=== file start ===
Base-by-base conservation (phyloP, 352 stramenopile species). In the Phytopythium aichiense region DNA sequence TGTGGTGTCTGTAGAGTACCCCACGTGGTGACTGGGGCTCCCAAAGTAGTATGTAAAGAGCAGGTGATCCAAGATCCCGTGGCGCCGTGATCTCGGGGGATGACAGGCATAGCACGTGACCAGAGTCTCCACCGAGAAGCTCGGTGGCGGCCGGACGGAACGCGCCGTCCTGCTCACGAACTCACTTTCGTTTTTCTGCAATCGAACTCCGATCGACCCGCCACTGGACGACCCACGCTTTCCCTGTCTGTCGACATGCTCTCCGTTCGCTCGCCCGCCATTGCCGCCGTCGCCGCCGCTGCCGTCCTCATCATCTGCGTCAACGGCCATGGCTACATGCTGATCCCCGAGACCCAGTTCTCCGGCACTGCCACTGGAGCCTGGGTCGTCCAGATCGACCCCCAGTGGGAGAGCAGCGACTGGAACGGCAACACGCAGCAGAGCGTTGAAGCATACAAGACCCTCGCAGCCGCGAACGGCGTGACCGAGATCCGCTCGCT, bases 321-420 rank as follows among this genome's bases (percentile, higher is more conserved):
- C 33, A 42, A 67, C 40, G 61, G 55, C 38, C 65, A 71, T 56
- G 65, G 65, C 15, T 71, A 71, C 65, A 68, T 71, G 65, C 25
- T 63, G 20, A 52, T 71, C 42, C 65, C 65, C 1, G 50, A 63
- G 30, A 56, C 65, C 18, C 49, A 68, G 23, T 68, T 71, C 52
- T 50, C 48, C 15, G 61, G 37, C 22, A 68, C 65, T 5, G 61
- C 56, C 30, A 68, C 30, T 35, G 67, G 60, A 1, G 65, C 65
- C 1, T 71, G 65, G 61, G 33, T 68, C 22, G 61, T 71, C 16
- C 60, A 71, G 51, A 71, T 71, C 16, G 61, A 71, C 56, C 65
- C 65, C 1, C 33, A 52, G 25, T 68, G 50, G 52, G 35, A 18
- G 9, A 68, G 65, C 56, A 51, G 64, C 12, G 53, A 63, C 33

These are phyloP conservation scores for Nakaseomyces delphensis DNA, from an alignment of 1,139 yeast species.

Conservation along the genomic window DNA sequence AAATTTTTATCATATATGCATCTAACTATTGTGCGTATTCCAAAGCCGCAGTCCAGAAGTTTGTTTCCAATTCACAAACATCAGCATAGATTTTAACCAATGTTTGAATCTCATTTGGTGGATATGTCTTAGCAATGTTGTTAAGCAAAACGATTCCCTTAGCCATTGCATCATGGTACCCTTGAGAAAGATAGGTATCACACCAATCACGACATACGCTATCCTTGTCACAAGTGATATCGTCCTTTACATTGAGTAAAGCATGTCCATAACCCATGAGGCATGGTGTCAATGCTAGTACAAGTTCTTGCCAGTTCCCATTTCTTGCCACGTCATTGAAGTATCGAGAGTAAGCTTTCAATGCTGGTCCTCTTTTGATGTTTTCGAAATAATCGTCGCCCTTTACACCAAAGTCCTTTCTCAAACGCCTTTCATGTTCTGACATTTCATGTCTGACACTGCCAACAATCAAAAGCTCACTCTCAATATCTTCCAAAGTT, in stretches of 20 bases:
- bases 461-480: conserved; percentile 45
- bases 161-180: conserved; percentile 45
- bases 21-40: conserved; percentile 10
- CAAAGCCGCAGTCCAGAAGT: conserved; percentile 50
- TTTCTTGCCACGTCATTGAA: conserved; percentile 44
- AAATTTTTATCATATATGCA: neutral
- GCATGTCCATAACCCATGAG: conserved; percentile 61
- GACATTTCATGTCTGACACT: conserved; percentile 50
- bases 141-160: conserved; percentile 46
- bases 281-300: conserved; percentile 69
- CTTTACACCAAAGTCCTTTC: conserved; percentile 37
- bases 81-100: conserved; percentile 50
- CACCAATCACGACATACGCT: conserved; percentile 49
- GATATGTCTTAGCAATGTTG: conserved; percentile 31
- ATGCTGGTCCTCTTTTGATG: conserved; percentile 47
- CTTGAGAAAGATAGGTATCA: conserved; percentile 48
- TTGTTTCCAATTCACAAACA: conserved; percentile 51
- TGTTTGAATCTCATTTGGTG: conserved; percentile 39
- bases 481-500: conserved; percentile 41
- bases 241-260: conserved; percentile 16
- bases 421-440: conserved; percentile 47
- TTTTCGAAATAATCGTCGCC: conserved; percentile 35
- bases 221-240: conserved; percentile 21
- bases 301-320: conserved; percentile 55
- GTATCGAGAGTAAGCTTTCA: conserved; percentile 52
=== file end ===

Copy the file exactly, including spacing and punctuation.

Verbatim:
Base-by-base conservation (phyloP, 352 stramenopile species). In the Phytopythium aichiense region DNA sequence TGTGGTGTCTGTAGAGTACCCCACGTGGTGACTGGGGCTCCCAAAGTAGTATGTAAAGAGCAGGTGATCCAAGATCCCGTGGCGCCGTGATCTCGGGGGATGACAGGCATAGCACGTGACCAGAGTCTCCACCGAGAAGCTCGGTGGCGGCCGGACGGAACGCGCCGTCCTGCTCACGAACTCACTTTCGTTTTTCTGCAATCGAACTCCGATCGACCCGCCACTGGACGACCCACGCTTTCCCTGTCTGTCGACATGCTCTCCGTTCGCTCGCCCGCCATTGCCGCCGTCGCCGCCGCTGCCGTCCTCATCATCTGCGTCAACGGCCATGGCTACATGCTGATCCCCGAGACCCAGTTCTCCGGCACTGCCACTGGAGCCTGGGTCGTCCAGATCGACCCCCAGTGGGAGAGCAGCGACTGGAACGGCAACACGCAGCAGAGCGTTGAAGCATACAAGACCCTCGCAGCCGCGAACGGCGTGACCGAGATCCGCTCGCT, bases 321-420 rank as follows among this genome's bases (percentile, higher is more conserved):
- C 33, A 42, A 67, C 40, G 61, G 55, C 38, C 65, A 71, T 56
- G 65, G 65, C 15, T 71, A 71, C 65, A 68, T 71, G 65, C 25
- T 63, G 20, A 52, T 71, C 42, C 65, C 65, C 1, G 50, A 63
- G 30, A 56, C 65, C 18, C 49, A 68, G 23, T 68, T 71, C 52
- T 50, C 48, C 15, G 61, G 37, C 22, A 68, C 65, T 5, G 61
- C 56, C 30, A 68, C 30, T 35, G 67, G 60, A 1, G 65, C 65
- C 1, T 71, G 65, G 61, G 33, T 68, C 22, G 61, T 71, C 16
- C 60, A 71, G 51, A 71, T 71, C 16, G 61, A 71, C 56, C 65
- C 65, C 1, C 33, A 52, G 25, T 68, G 50, G 52, G 35, A 18
- G 9, A 68, G 65, C 56, A 51, G 64, C 12, G 53, A 63, C 33

These are phyloP conservation scores for Nakaseomyces delphensis DNA, from an alignment of 1,139 yeast species.

Conservation along the genomic window DNA sequence AAATTTTTATCATATATGCATCTAACTATTGTGCGTATTCCAAAGCCGCAGTCCAGAAGTTTGTTTCCAATTCACAAACATCAGCATAGATTTTAACCAATGTTTGAATCTCATTTGGTGGATATGTCTTAGCAATGTTGTTAAGCAAAACGATTCCCTTAGCCATTGCATCATGGTACCCTTGAGAAAGATAGGTATCACACCAATCACGACATACGCTATCCTTGTCACAAGTGATATCGTCCTTTACATTGAGTAAAGCATGTCCATAACCCATGAGGCATGGTGTCAATGCTAGTACAAGTTCTTGCCAGTTCCCATTTCTTGCCACGTCATTGAAGTATCGAGAGTAAGCTTTCAATGCTGGTCCTCTTTTGATGTTTTCGAAATAATCGTCGCCCTTTACACCAAAGTCCTTTCTCAAACGCCTTTCATGTTCTGACATTTCATGTCTGACACTGCCAACAATCAAAAGCTCACTCTCAATATCTTCCAAAGTT, in stretches of 20 bases:
- bases 461-480: conserved; percentile 45
- bases 161-180: conserved; percentile 45
- bases 21-40: conserved; percentile 10
- CAAAGCCGCAGTCCAGAAGT: conserved; percentile 50
- TTTCTTGCCACGTCATTGAA: conserved; percentile 44
- AAATTTTTATCATATATGCA: neutral
- GCATGTCCATAACCCATGAG: conserved; percentile 61
- GACATTTCATGTCTGACACT: conserved; percentile 50
- bases 141-160: conserved; percentile 46
- bases 281-300: conserved; percentile 69
- CTTTACACCAAAGTCCTTTC: conserved; percentile 37
- bases 81-100: conserved; percentile 50
- CACCAATCACGACATACGCT: conserved; percentile 49
- GATATGTCTTAGCAATGTTG: conserved; percentile 31
- ATGCTGGTCCTCTTTTGATG: conserved; percentile 47
- CTTGAGAAAGATAGGTATCA: conserved; percentile 48
- TTGTTTCCAATTCACAAACA: conserved; percentile 51
- TGTTTGAATCTCATTTGGTG: conserved; percentile 39
- bases 481-500: conserved; percentile 41
- bases 241-260: conserved; percentile 16
- bases 421-440: conserved; percentile 47
- TTTTCGAAATAATCGTCGCC: conserved; percentile 35
- bases 221-240: conserved; percentile 21
- bases 301-320: conserved; percentile 55
- GTATCGAGAGTAAGCTTTCA: conserved; percentile 52